I have a pretty low opinion of nonprofit consultants. Most days I use the sorry state of nonprofit consulting as a rallying cry to be a better consultant myself, but every now and then I wonder whether I wouldn’t be better off working in a social sector organization, rather than trying to shout above the crowded mess of nonprofit consultant stew.

Like a pack of rats, us nonprofit consultants stick together. One such consultant posted an article that popped up in my LinkedIn feed last week decrying the use of jargon in the nonprofit sector. The article this consultant shared, a cross post from a nonprofit marketing blog on Guidestar, railed against the use of terms like “optimize” and “impact”, arguing these terms are nothing more than impressive sounding hot air.

I understand the author’s intent, and to be fair the author does preface his list of “buzzwords” to avoid with the caveat that “If any word on the list is truly the most effective choice for reaching your reader, please go ahead and use it”. But I think ultimately what the Guidestar post illustrates is the difference between jargon and terminology.

Jargon versus terminology

I use the terms “optimize” and “impact” all the time in my work, two no-no’s from the cross-posted Guidestar piece. When I refer to optimization, I use it in the context of linear optimization; one of the analytic techniques we use in my firm’s consulting work. And when I refer to impact, I use the definition from the evaluation academic literature.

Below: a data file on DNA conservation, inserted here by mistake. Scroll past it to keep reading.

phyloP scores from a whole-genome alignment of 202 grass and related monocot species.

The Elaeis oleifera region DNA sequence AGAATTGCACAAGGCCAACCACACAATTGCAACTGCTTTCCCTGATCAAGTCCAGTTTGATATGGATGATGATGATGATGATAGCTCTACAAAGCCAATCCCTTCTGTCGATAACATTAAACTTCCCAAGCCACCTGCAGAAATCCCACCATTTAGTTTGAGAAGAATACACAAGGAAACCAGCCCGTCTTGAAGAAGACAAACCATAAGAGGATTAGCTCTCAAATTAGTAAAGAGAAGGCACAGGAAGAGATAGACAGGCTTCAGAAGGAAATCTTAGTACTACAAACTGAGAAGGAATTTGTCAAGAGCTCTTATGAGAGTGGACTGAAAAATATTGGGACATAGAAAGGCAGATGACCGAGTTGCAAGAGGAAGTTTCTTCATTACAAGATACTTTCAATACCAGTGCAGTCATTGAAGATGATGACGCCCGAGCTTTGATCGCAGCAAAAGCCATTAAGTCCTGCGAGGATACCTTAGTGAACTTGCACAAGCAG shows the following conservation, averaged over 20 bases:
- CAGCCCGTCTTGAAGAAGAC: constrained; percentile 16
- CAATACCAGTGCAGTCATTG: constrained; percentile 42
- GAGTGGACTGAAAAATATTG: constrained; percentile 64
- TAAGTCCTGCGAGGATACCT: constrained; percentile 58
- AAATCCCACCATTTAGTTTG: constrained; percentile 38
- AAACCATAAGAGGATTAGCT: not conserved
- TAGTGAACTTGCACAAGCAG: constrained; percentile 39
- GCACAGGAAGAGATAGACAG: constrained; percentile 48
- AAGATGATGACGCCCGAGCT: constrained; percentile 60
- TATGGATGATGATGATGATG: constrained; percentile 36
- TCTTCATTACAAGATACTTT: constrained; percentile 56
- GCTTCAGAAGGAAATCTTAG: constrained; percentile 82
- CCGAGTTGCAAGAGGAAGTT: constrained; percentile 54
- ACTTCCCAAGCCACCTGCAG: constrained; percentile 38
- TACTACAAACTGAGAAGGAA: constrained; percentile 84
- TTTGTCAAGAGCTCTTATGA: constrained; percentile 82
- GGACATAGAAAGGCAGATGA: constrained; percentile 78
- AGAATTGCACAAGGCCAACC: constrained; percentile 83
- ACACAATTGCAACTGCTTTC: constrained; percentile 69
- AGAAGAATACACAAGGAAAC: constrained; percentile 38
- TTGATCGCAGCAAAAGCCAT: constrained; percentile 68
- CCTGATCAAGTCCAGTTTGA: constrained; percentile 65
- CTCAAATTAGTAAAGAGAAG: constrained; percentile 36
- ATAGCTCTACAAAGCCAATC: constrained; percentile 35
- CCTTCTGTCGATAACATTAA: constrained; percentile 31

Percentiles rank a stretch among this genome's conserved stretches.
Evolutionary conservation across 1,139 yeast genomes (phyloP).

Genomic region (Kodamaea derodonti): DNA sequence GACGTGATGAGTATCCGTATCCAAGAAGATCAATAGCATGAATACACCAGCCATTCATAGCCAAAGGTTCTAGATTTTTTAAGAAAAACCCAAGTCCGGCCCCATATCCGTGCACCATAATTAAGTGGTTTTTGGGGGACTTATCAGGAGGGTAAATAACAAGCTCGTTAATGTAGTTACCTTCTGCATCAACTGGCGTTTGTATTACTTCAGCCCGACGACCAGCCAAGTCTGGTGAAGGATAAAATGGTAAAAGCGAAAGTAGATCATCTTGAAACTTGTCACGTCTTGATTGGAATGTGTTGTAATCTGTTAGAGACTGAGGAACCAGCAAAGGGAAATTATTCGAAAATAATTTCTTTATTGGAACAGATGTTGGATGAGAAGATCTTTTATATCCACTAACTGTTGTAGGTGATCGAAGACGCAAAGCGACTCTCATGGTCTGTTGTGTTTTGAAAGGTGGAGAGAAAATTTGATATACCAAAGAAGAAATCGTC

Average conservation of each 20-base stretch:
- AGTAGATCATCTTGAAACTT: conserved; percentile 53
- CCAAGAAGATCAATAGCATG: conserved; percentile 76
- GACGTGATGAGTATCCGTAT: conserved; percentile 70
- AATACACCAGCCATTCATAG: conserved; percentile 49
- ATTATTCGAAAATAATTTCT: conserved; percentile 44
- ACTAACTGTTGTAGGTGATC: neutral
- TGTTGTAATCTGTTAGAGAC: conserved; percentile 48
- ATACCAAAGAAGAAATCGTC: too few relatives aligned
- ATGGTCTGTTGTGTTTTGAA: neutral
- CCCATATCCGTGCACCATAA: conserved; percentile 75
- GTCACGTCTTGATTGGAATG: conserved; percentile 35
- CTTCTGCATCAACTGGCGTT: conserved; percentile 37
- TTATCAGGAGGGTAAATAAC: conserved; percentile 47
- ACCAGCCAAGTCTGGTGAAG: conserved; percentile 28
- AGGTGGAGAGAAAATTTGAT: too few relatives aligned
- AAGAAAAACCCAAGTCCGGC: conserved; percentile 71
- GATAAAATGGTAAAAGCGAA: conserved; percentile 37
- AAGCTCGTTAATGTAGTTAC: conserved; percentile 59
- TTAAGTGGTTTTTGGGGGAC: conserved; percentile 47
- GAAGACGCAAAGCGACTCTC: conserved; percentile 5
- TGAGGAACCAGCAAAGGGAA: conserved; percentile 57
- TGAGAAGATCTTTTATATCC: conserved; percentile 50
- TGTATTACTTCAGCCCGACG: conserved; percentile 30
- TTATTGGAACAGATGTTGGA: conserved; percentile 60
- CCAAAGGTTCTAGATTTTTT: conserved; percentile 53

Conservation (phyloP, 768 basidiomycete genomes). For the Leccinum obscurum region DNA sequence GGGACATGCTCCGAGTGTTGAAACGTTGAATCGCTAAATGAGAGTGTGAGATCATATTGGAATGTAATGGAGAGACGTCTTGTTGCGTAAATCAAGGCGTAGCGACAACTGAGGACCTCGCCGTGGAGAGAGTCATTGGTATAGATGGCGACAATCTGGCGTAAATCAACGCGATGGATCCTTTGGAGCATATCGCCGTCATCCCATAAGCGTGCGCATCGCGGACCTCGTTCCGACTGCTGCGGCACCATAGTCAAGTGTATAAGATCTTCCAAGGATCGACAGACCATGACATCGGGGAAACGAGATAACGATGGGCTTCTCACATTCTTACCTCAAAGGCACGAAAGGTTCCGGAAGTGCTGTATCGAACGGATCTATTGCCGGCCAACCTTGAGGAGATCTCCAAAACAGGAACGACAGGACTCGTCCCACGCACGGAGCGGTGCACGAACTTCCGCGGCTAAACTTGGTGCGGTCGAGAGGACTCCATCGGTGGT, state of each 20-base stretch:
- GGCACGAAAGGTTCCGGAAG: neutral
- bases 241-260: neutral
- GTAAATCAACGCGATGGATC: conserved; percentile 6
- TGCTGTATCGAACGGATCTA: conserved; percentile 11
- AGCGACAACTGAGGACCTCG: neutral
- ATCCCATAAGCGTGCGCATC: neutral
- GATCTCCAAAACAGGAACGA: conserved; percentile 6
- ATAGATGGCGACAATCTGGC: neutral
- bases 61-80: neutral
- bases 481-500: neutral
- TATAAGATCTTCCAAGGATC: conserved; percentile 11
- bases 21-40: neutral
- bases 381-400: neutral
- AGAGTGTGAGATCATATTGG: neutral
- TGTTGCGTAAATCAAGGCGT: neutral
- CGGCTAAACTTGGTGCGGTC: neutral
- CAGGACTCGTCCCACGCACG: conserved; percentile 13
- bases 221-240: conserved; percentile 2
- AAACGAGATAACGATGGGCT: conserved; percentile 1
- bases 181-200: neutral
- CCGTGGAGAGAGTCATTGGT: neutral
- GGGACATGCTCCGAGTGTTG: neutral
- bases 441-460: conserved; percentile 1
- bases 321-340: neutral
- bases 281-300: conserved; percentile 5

To me, these terms are useful as they have precise meanings. Indeed, pretty much every field, from medicine to law to engineering, has its own set of terminology. Terminology is valuable as it provides shorthand for people versed in a particular specialty to speak succinctly.

Terminology becomes jargon when people use terminology because it sounds awesome without knowing what those terms mean. This brings us back to the state of nonprofit consulting and my inner conflict.

Nonprofit consulting sucks

I have a specialized skillset around data analytics, program evaluation, and computer programming. These are skills that are useful to a lot of organizations and take a while to develop (and maintain). However, they are skills that are not that useful to most social sector organizations in a full-time capacity, which is why I started my own consulting firm rather than joining a non-profit.

The blurring of the lines between terminology and jargon allows frauds to hide amidst those with real specializations. Many of these consultants, like wolves in sheep skins, are self-styled marketers posing as program evaluators, “data gurus”, or strategists (my gosh, so many strategists…).

Consultants can be really valuable. There are a lot of specializations that don’t make sense for organizations to employ fulltime, and consulting arrangements allow for people with specialized skills to affordably provide expertise to multiple organizations.

But too few nonprofit consultants are focusing on building skills. Indeed:

The blogosphere, like nonprofit consulting, is full of jargon as real meaning is not easily transferred in short bursts. Skills are developed through time, through significant work experience, reliable research, and professional (i.e. academic) instruction.

Instead of purging terminology from our lexicon, we should instead be expelling those who confuse jargon with knowledge from the social sector.